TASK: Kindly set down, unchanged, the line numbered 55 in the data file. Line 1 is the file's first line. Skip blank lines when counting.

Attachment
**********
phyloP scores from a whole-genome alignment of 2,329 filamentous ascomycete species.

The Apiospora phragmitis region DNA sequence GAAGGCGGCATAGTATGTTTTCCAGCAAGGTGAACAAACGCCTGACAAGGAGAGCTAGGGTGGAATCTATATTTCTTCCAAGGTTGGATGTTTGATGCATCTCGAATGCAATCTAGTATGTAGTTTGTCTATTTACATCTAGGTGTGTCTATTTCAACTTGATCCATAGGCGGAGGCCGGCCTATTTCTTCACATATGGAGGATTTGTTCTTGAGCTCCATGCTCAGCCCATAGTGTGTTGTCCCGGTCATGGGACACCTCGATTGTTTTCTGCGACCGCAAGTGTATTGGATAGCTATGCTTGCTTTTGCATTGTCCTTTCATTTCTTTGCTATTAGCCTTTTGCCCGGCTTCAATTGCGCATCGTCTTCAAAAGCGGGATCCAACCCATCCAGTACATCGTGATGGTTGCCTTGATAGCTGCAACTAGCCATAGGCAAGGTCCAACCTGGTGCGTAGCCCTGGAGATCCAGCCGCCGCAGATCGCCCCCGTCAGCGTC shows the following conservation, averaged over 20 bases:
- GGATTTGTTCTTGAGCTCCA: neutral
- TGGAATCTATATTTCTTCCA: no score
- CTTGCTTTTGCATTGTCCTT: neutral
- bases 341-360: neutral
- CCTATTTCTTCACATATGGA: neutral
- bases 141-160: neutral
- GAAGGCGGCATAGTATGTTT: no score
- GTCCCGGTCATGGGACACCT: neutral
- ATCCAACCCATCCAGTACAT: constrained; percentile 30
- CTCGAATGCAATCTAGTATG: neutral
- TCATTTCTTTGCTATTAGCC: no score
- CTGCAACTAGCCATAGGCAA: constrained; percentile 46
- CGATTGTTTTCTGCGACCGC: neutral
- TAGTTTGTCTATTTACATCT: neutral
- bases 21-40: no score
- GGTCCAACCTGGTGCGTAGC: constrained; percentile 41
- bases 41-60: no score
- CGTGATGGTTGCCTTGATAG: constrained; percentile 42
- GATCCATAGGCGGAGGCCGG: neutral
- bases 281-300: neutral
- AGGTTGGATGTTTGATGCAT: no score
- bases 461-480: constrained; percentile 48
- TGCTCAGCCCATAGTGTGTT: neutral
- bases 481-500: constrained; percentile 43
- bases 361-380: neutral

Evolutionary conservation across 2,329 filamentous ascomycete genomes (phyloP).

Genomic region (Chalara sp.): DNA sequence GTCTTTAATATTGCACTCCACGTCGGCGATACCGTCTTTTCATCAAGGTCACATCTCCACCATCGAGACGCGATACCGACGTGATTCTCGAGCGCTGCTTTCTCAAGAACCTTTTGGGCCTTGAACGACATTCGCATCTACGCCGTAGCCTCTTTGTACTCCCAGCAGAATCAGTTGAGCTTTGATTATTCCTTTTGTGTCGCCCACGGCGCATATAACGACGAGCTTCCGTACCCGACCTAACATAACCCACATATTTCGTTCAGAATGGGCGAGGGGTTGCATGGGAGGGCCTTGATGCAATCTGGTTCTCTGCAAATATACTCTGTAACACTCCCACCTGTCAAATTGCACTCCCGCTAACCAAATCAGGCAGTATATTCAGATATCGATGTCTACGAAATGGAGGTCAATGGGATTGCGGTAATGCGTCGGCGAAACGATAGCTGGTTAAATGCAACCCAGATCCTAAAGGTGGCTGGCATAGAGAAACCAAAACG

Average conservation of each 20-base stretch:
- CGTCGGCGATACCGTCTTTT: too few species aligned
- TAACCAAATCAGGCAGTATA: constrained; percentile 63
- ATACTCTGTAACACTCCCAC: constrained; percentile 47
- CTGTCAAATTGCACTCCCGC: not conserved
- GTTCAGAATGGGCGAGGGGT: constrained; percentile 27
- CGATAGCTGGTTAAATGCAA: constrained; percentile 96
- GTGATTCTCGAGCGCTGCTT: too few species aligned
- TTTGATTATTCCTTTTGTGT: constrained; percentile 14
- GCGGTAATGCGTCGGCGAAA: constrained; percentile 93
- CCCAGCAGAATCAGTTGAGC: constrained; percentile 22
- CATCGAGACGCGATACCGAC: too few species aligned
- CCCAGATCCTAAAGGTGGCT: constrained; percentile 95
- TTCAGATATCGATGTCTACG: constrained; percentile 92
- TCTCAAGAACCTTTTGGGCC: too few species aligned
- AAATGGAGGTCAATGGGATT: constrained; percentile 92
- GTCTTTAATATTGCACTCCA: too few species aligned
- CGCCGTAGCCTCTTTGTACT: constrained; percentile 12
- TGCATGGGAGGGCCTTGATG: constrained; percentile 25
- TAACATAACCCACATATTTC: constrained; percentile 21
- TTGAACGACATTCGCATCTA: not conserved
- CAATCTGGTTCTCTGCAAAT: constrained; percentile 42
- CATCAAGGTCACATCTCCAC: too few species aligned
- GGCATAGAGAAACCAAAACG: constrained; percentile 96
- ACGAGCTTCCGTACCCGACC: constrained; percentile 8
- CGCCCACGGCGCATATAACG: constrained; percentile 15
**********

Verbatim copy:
- CGCCCACGGCGCATATAACG: constrained; percentile 15